The recent assembly elections in Gujarat and Himachal Pradesh saw the Bharatiya Janata Party win comfortable majorities in both states. It wrested HP from the Indian National Congress (INC) and retained Gujarat for an unprecedented sixth term. The BJP now rules 19 of India’s 29 states and Union Territories, either on its own or in partnership with regional parties.
However, the INC did unexpectedly well in Gujarat. The BJP won 99 seats in the 182-member assembly, down from 115 in the previous assembly and way below the BJP’s proclamations that it would win 150 seats. The Congress won 77 seats, improving on its previous tally of 59.
Since Gujarat is Prime Minister Narendra Modi’s home state (he was a three-time chief minister there), he pulled out all the stops in a no-holds-barred campaign, insinuating among other things that the former prime minister, Dr Manmohan Singh, was colluding with Pakistan.
The newly anointed INC president, Rahul Gandhi, also campaigned extensively across Gujarat. The INC allied with three young Gujaratis who are leaders of specific castes. Two of them, Alpesh Thakor and Jignesh Mewani, made their electoral debuts in this poll, and both won. The third, Hardik Patel, is only 24 – a year short of the minimum age required to stand for elections in India.
The Gujarat results will be sliced and diced in many ways by political analysts. One of the most illuminating is to examine it in terms of a rural-urban divide. There are four large urban conglomerations in the state: Ahmedabad, Surat, Vadodara and Rajkot. The BJP won 46 of the 55 seats in those four clusters. But the INC won 72 of the 127 seats in rural and semi-urban areas.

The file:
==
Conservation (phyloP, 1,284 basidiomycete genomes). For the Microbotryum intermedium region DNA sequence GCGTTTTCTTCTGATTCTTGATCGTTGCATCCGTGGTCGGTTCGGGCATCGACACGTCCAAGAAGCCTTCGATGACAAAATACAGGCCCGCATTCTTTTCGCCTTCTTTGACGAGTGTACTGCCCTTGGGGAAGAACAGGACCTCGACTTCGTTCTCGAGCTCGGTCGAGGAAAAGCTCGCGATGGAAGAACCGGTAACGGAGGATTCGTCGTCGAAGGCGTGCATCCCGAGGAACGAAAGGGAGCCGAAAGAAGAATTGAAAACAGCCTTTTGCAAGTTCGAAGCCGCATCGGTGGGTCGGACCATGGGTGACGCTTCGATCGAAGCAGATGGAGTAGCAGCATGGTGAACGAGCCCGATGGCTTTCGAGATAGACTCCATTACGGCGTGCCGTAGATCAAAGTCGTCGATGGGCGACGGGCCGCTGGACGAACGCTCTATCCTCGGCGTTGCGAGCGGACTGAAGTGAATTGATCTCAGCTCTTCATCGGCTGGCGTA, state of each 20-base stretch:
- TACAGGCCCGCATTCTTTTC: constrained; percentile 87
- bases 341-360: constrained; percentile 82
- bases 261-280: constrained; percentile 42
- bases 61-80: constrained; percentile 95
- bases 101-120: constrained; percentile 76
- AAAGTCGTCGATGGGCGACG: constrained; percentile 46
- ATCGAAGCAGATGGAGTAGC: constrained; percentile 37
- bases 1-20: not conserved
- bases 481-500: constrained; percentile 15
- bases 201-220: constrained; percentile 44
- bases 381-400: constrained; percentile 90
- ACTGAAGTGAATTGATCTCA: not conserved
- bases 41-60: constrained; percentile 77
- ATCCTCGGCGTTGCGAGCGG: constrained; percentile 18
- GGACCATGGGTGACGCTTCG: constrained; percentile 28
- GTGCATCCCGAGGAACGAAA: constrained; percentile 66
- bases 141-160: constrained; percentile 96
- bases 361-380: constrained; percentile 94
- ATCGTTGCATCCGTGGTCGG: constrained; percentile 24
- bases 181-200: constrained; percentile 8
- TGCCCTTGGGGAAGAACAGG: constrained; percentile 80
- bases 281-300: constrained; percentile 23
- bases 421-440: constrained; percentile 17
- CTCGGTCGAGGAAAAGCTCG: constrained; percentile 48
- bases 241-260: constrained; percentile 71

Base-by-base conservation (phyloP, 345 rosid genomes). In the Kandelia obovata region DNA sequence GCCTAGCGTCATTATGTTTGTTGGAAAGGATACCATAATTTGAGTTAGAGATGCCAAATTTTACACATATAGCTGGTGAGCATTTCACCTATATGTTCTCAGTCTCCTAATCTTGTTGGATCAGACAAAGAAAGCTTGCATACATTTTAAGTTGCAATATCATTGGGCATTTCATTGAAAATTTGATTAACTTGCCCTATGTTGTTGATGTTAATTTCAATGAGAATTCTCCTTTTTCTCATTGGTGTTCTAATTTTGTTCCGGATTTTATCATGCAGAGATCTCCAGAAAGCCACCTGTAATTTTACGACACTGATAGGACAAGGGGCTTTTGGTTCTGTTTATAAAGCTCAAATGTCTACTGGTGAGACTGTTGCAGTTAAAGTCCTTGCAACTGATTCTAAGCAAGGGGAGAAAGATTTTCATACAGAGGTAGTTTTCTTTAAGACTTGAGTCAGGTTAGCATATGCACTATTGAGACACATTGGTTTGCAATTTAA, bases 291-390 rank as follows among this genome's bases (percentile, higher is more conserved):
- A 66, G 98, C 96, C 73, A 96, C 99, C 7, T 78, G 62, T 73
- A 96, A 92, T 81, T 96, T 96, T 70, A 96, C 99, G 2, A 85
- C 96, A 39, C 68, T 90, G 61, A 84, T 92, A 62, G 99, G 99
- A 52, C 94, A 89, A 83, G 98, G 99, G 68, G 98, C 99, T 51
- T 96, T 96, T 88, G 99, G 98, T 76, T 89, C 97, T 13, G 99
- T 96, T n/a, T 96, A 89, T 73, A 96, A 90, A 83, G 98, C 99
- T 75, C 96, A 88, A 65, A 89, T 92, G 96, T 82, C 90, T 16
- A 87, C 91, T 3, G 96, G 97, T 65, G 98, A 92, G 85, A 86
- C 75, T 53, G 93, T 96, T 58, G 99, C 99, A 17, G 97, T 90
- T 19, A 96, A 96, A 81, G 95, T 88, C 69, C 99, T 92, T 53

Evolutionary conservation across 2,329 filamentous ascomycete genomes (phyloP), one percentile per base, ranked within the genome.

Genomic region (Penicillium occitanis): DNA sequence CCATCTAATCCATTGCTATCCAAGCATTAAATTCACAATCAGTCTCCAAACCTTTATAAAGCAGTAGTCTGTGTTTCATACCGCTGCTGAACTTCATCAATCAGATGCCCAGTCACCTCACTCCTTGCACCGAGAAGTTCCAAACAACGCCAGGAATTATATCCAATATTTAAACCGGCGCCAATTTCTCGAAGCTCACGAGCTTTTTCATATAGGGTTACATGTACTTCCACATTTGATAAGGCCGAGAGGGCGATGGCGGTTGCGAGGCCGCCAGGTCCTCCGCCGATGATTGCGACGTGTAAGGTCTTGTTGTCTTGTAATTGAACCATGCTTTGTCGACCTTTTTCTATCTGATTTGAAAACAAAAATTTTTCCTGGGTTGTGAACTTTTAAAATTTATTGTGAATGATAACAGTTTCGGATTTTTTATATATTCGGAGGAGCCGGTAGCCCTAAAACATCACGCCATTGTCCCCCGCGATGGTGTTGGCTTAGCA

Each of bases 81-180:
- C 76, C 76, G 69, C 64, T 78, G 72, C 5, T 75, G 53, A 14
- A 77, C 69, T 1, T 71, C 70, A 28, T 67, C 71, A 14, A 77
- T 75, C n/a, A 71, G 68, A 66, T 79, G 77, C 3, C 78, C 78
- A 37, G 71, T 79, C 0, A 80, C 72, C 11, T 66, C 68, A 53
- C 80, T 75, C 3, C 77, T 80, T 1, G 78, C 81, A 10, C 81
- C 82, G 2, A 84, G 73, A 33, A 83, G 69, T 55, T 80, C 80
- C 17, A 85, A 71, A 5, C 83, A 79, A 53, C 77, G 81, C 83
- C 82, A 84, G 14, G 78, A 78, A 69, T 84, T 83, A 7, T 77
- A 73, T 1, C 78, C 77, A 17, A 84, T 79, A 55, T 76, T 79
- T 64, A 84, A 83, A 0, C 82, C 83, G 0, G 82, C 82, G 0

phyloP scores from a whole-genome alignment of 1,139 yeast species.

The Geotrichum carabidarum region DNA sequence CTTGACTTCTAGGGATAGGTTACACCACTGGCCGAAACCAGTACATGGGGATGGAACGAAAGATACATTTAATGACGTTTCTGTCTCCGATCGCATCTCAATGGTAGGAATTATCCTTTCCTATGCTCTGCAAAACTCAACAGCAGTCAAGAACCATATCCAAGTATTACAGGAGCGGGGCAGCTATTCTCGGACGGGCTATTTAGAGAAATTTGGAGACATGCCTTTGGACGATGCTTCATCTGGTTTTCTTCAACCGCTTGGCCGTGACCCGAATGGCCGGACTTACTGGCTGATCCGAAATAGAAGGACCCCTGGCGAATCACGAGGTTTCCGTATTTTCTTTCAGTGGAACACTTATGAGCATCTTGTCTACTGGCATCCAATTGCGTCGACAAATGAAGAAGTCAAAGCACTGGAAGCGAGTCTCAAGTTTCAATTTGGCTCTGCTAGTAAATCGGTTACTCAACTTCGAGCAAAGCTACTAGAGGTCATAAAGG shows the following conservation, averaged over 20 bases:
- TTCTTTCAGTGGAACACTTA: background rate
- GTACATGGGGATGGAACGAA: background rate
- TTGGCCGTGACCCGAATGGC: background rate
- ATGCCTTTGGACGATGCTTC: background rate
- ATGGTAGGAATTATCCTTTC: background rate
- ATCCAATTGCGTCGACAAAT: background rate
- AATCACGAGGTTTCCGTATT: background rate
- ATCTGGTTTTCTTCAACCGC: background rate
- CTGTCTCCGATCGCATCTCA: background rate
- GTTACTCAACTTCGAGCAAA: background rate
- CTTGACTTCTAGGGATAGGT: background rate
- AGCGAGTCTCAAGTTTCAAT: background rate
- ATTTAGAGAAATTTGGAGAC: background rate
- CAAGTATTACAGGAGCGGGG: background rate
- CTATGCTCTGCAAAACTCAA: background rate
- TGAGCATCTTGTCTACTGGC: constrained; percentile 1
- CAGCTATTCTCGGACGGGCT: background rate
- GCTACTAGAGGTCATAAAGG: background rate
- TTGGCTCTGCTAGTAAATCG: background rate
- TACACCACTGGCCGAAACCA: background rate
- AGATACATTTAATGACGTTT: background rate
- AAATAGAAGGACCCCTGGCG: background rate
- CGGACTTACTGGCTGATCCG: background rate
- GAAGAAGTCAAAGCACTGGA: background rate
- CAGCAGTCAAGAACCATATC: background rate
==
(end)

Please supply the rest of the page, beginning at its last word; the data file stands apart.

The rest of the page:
This is one of the many indications of broad-based rural distress and dissatisfaction with the current regime in New Delhi. Hardik Patel, for example, has achieved prominence in the past two years as spokesman for the Patidar agitation. The Patidars are high-caste landowners and farmers who are demanding reservation quotas in government jobs.
The Gujarat results will be sliced and diced in many ways by political analysts. One of the most illuminating is to examine it in terms of a rural-urban divide
There have been similar, violent agitations by Jats, another large farming and landowning community in the northern state of Haryana. The western state of Maharashtra has also seen high-caste Marathas, the predominant landowning caste, agitating for reservations. Maharashtra, in addition, has become notorious over the years for a large number of suicides by indebted farmers.
The rural distress is directly related to poor agricultural performances over the past three years. The monsoon was sub-par in 2015 and 2016 and demonetization affected winter crops by depriving farmers of cash at the time of planting.
Agriculture suffered from price deflation early this year, with farmers just dumping produce for lack of buyers. The past two quarters have also seen poor growth. Agriculture grew by only 2.1% in Q1 (April-June 2017) and growth dipped to 1.7% in Q2 (July-September). The acreage planted this winter is lower than last year – something that the Reserve Bank of India noted with concern in its latest monetary-policy review.
Apart from demonetization, the distress has been accentuated by other government policies. The BJP has consistently followed a policy of keeping the minimum support price low. The MSP is the mandated minimum paid for a whole range of agricultural commodities. A low MSP benefits wholesale traders and urban consumers of food, at the expense of the farmer.